Sometimes family members felt that friends had visited when it was ‘exciting’ and they wanted to try ways of ‘waking up’ the person, but then drifted away when the situation dragged on.

‘Everyone thinks there is a magic answer – and they want to be the magician. One of his friends bought in an electronic key-board determined that would be the way of communicating with him, another tried with a guitar – but after a couple of attempts gave up. They don’t visit anymore. Who wants to visit someone like this? Who wants the hard grind of what ever rehabilitation means in this situation?’

Although some people felt their relative had now been ‘abandoned’ by their old friends, others did not think their relative would want anyone outside the family to see them in their current condition, so discouraged visitors. They were also sometimes upset by the sort of things friends would say after visiting the patient.

Nik feels unsure whether her father would want friends to see him in his current state.

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Nik feels unsure whether her father would want friends to see him in his current state.


I always say – well, if it's something that I think he would, then yes, I would say, "Yes." But I can't help but think that would he want to be seen like that because I knew what he was like before. Not that he judged other people, not that he would ever. He was so, you know, so not that person, but just for him, he's quite a – he was quite a proud man. And would he want people that he knew before, because I'm the only person that goes up there now and his two sisters when they come down, which isn't very often, would – would he want his friends to go, "Oh my god, look at [name] now. Look what he's like now." Because I – because I know him – knew – knew him, you know I—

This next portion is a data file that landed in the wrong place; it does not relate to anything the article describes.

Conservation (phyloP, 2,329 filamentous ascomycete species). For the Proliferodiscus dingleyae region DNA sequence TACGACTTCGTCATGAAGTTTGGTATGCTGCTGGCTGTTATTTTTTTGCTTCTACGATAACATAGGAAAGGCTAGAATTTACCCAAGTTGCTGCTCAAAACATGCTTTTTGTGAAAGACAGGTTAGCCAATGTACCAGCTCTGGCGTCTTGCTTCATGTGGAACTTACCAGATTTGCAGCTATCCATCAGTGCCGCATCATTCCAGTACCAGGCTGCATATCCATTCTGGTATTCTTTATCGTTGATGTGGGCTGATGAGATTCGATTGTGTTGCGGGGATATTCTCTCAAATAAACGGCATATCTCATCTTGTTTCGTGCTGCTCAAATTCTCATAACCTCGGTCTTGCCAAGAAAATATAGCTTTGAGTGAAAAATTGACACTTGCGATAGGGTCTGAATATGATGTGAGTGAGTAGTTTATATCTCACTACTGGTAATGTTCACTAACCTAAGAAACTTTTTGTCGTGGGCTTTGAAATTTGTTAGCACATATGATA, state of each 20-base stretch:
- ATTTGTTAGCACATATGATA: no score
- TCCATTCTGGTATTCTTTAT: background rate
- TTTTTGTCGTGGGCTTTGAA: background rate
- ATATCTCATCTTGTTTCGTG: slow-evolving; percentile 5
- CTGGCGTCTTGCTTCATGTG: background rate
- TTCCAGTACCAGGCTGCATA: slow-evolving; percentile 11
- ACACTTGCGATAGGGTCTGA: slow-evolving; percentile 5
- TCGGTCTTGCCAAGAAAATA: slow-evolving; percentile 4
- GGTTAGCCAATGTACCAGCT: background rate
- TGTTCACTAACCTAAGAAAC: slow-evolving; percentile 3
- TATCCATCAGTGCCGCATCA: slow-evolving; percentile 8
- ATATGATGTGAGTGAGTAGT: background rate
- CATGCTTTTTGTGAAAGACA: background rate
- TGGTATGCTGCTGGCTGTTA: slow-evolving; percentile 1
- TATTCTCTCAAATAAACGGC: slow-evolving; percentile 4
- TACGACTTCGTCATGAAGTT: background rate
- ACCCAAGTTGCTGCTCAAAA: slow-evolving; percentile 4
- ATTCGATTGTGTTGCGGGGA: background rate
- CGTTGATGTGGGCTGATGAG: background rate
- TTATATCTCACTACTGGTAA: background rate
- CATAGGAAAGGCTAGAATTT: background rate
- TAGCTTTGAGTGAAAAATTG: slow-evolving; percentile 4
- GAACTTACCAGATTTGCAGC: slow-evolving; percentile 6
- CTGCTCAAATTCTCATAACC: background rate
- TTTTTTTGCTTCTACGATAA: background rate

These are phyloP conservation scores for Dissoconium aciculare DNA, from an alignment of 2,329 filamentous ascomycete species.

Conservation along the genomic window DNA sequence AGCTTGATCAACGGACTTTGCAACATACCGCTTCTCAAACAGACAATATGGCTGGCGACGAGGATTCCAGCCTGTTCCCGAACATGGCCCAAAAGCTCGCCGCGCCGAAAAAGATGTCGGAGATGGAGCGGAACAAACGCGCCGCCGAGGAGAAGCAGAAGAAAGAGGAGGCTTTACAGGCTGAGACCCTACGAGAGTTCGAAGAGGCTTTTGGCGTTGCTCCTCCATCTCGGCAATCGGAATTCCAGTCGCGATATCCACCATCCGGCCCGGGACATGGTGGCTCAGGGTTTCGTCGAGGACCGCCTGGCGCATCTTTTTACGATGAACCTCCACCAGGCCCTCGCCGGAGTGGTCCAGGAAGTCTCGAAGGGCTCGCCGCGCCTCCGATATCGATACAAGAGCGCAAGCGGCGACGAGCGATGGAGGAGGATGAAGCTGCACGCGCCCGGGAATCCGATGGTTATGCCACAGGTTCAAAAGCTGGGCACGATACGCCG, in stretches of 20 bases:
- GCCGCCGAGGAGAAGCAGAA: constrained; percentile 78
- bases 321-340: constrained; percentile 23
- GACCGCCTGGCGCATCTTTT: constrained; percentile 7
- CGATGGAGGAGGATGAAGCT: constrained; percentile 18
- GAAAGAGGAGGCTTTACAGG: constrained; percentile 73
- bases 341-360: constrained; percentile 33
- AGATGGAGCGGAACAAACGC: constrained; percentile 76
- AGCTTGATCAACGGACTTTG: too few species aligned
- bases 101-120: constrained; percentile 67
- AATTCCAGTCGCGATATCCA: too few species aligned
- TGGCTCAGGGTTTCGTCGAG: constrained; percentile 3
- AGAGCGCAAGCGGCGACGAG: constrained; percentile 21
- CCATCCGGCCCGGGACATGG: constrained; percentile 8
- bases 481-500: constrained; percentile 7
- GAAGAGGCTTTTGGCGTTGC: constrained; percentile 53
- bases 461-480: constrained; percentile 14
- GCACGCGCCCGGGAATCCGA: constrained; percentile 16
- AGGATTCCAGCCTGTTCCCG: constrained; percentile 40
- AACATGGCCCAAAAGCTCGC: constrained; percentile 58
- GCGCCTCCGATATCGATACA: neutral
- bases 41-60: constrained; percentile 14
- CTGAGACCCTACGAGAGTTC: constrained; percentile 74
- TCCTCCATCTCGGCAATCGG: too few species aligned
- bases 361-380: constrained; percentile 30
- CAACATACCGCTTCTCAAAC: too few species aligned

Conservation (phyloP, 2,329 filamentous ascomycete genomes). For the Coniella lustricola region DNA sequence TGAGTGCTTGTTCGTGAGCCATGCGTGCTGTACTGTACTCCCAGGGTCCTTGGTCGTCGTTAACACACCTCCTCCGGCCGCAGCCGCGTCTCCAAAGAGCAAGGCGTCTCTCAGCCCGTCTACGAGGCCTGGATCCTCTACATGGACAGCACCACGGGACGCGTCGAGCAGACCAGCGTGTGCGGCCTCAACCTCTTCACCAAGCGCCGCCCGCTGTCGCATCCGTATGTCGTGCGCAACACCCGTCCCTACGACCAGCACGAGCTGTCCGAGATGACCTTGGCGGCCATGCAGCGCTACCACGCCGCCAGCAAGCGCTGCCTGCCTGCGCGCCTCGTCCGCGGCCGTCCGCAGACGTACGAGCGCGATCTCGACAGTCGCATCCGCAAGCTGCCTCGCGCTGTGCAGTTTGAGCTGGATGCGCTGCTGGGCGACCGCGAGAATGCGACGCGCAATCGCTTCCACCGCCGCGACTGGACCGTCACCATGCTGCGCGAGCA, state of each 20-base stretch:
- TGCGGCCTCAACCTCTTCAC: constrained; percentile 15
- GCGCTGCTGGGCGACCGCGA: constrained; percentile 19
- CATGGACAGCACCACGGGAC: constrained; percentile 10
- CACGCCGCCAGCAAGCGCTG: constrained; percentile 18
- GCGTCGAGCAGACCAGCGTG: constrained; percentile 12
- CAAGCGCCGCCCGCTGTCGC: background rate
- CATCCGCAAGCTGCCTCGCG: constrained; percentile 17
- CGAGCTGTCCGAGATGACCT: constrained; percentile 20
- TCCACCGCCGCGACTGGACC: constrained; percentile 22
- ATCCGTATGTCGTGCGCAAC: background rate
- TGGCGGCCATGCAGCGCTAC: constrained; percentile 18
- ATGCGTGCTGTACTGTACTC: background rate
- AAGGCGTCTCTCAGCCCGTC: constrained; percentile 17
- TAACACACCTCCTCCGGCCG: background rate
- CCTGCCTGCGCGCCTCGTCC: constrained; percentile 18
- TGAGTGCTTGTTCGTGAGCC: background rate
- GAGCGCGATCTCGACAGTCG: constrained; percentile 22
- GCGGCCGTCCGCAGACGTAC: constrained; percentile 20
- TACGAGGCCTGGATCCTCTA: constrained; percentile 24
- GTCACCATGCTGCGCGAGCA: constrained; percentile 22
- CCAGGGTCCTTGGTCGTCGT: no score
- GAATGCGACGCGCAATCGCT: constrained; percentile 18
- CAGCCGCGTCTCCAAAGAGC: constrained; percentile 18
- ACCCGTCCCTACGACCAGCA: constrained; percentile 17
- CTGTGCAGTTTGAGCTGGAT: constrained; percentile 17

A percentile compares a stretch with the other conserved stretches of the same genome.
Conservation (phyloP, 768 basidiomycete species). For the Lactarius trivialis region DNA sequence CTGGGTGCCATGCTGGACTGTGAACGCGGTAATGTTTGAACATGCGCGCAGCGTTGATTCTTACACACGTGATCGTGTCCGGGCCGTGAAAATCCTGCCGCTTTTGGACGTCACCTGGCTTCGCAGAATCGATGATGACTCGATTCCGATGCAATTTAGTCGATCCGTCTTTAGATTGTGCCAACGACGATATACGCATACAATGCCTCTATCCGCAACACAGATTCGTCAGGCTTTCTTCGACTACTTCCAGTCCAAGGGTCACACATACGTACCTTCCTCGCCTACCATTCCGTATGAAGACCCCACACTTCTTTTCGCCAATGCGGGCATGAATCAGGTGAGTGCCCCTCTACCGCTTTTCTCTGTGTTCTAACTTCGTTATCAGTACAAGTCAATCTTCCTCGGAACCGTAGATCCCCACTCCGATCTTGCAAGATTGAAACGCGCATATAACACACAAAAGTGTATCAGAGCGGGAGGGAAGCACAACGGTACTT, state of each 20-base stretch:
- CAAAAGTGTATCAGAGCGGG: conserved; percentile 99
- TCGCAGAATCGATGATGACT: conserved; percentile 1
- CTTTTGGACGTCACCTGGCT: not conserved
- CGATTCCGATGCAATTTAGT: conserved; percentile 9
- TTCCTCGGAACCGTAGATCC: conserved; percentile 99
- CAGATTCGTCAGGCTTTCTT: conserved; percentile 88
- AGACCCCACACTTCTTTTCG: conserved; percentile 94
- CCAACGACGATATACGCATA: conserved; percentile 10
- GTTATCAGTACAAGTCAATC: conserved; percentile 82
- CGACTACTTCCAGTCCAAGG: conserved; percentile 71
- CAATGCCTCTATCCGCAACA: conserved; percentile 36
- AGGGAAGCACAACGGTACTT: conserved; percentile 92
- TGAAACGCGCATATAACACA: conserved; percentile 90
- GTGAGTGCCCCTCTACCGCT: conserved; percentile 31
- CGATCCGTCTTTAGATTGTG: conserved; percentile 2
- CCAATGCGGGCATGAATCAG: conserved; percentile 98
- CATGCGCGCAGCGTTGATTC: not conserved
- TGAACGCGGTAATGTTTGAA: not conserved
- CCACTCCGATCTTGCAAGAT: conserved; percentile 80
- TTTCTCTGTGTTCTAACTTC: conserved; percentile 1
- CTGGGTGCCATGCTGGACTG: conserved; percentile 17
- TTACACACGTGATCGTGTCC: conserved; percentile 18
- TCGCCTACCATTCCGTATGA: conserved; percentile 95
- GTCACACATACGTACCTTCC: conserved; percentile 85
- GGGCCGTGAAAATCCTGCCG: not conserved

How does he look now?

Not – nothing – not like my father. He looks completely different. His head is a different shape. His eyes are not there. His face is different. His skin is oily. His – he's not – not the same at all. Not the same at all. Completely different. 


Imogen did not want anyone outside the immediate family to see her husband after his accident and felt they did not understand.

Imogen did not want anyone outside the immediate family to see her husband after his accident and felt they did not understand.